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Treasury yields pull back ahead of record 10-year sale as stimulus hopes falter

U.S. government debt prices rose Wednesday morning as doubts resurfaced over a swift resolution to the stalemate between lawmakers on a new coronavirus relief bill.

At around 2 a.m. ET, the yield on the benchmark 10-year Treasury note was lower at 0.6432% and the yield on the 30-year Treasury bond edged down to 1.3316%. Yields move inversely to prices.

Lawmakers on Tuesday ended a fourth consecutive day without the resumption of talks over an additional fiscal stimulus package, with the previous deadline set by the White House having elapsed Friday and Congressional Democrats and Republicans blaming each other for a refusal to compromise.

The U.S. Treasury will auction a record $38 billion of 10-year notes on Wednesday, along with $25 billion of 105-day bills and $30 billion of 154-day bills.

Yields had spiked on Tuesday after Labor Department data showed that U.S. producer prices rebounded in July, though the overall trend in producer inflation remained muted.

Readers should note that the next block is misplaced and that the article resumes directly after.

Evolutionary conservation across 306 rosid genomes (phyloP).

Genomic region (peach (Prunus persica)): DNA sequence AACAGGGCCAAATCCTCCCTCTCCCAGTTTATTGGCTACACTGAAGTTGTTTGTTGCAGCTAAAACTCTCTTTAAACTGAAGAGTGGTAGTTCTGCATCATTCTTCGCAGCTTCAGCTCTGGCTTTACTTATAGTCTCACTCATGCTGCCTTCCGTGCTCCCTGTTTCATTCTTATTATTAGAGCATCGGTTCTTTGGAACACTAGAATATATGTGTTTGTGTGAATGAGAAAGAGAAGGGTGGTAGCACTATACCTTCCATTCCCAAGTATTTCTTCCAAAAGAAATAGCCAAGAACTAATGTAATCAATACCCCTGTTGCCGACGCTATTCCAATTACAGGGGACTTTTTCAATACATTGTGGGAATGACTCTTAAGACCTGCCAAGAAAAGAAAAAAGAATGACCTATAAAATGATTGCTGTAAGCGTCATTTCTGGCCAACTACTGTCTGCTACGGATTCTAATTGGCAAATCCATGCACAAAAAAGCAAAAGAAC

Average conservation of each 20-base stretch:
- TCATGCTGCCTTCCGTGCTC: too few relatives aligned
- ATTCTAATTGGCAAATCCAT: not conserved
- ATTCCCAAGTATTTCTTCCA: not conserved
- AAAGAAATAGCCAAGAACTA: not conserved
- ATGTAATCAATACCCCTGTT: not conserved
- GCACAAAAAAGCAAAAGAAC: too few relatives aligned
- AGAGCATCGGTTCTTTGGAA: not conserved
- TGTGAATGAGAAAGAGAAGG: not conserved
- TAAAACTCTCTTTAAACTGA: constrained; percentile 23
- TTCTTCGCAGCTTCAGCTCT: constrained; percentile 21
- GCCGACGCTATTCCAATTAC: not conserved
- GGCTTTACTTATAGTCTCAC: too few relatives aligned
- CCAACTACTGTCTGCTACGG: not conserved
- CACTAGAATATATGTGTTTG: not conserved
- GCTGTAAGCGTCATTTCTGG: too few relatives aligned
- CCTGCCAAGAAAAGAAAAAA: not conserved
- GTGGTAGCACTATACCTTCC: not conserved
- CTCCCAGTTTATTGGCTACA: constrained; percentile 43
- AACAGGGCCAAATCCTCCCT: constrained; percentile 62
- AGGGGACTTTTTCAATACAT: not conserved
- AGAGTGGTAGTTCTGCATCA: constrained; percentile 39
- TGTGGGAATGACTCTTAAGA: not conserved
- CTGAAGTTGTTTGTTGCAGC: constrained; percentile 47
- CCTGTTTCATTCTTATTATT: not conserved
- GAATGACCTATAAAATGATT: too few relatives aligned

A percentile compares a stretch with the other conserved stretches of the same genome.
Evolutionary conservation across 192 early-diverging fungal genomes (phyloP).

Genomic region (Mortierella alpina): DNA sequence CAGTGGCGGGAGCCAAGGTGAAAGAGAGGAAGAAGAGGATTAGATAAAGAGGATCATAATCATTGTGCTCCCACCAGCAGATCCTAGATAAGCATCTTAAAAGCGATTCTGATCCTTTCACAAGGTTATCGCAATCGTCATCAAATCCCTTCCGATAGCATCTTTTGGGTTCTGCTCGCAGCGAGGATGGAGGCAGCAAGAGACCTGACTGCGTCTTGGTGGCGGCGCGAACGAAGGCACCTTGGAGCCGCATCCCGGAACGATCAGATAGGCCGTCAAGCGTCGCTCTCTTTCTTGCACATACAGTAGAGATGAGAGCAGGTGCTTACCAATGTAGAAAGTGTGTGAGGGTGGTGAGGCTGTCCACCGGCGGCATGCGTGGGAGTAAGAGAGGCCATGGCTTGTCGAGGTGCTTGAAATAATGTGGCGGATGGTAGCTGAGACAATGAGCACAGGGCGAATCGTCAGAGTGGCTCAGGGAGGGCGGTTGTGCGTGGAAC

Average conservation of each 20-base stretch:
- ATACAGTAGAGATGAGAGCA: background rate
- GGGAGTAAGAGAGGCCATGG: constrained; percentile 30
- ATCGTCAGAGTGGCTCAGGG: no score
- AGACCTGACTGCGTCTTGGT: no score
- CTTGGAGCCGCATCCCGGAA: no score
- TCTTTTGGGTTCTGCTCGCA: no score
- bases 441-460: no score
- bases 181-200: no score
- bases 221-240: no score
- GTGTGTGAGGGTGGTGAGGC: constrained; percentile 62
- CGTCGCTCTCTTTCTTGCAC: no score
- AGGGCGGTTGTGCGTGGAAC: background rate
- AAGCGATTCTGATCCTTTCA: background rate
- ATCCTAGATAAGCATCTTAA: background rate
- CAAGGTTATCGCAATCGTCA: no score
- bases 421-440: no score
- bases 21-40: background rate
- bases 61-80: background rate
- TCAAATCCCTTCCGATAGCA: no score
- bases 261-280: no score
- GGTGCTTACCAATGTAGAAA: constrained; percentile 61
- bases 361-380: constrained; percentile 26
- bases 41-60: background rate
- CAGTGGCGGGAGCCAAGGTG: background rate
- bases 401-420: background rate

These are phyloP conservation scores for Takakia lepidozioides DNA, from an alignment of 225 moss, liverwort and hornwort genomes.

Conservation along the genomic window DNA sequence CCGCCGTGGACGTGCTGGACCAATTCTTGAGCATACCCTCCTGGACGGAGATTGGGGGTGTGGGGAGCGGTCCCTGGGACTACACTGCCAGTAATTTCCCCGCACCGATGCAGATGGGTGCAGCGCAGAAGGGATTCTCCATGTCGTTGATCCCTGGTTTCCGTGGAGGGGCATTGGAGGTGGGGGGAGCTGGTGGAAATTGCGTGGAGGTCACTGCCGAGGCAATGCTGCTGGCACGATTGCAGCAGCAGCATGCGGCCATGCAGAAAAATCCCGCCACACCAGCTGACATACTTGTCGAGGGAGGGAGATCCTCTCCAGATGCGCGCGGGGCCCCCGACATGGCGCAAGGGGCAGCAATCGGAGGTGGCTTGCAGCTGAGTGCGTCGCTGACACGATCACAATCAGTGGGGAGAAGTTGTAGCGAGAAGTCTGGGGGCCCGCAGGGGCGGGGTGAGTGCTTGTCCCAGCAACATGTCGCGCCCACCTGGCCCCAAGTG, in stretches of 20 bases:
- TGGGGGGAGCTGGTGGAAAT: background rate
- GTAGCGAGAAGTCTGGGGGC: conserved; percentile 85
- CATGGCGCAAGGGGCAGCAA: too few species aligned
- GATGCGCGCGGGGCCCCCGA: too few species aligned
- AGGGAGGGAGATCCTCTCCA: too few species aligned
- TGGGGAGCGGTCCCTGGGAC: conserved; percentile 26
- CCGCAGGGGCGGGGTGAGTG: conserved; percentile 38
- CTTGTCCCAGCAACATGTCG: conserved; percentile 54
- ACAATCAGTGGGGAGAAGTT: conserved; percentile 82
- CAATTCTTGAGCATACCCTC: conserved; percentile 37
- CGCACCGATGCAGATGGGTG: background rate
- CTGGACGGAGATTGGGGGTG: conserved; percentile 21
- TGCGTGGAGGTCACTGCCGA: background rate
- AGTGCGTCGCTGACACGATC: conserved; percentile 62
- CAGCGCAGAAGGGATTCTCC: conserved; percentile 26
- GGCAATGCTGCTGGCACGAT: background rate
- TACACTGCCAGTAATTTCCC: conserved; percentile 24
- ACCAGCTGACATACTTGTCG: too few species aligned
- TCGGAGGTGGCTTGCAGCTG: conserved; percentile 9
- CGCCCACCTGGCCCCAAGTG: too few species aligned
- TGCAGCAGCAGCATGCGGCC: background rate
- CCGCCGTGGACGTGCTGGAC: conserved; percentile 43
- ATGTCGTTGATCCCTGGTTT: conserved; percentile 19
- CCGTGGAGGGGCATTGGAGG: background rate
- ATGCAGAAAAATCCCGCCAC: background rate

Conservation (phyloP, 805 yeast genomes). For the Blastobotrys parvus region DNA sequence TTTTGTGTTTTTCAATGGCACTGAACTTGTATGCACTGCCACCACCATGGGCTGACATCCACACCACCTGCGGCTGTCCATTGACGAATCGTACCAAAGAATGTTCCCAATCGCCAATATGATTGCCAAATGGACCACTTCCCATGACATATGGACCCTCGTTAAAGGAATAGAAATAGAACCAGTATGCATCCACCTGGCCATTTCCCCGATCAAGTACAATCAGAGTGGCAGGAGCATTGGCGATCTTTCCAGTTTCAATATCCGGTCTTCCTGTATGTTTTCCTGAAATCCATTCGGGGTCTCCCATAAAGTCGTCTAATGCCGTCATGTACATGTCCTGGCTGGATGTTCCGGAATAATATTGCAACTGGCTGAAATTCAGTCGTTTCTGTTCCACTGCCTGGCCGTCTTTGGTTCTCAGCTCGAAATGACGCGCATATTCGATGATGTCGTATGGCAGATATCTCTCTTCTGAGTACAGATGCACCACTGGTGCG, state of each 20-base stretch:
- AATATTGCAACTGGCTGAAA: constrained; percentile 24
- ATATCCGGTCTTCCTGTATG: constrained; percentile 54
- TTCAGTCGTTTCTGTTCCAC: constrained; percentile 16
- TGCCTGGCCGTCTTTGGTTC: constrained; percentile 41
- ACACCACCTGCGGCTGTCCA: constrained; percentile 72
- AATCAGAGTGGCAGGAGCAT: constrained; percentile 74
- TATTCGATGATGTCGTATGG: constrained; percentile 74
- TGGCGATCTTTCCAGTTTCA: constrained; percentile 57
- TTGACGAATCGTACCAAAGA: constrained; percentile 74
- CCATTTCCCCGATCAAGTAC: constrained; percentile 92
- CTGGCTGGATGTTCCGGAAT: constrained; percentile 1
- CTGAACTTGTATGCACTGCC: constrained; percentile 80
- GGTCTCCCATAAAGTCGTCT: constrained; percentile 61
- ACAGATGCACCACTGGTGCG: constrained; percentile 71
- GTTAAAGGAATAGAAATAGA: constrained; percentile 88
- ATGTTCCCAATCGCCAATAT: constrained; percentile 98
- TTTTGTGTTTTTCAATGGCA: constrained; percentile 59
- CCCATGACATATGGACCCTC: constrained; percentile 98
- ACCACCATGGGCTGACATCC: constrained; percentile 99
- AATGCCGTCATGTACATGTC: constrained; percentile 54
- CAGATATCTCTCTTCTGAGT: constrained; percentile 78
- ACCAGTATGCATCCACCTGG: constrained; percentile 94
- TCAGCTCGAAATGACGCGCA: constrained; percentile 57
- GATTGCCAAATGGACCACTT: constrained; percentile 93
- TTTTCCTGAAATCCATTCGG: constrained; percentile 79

After the bell on Tuesday, President Donald Trump said the U.S. government will purchase 100 million doses of Moderna’s experimental coronavirus vaccine, which is currently in late-stage human trials. 

Meanwhile, Russian local news agencies reported that President Vladimir Putin claimed the country had given regulatory approval for the world’s first Covid-19 vaccine.

On the data front, July’s core inflation rates will be published at 8:30 a.m. on Wednesday.

– CNBC’s Yun Li and Maggie Fitzgerald contributed to this report.

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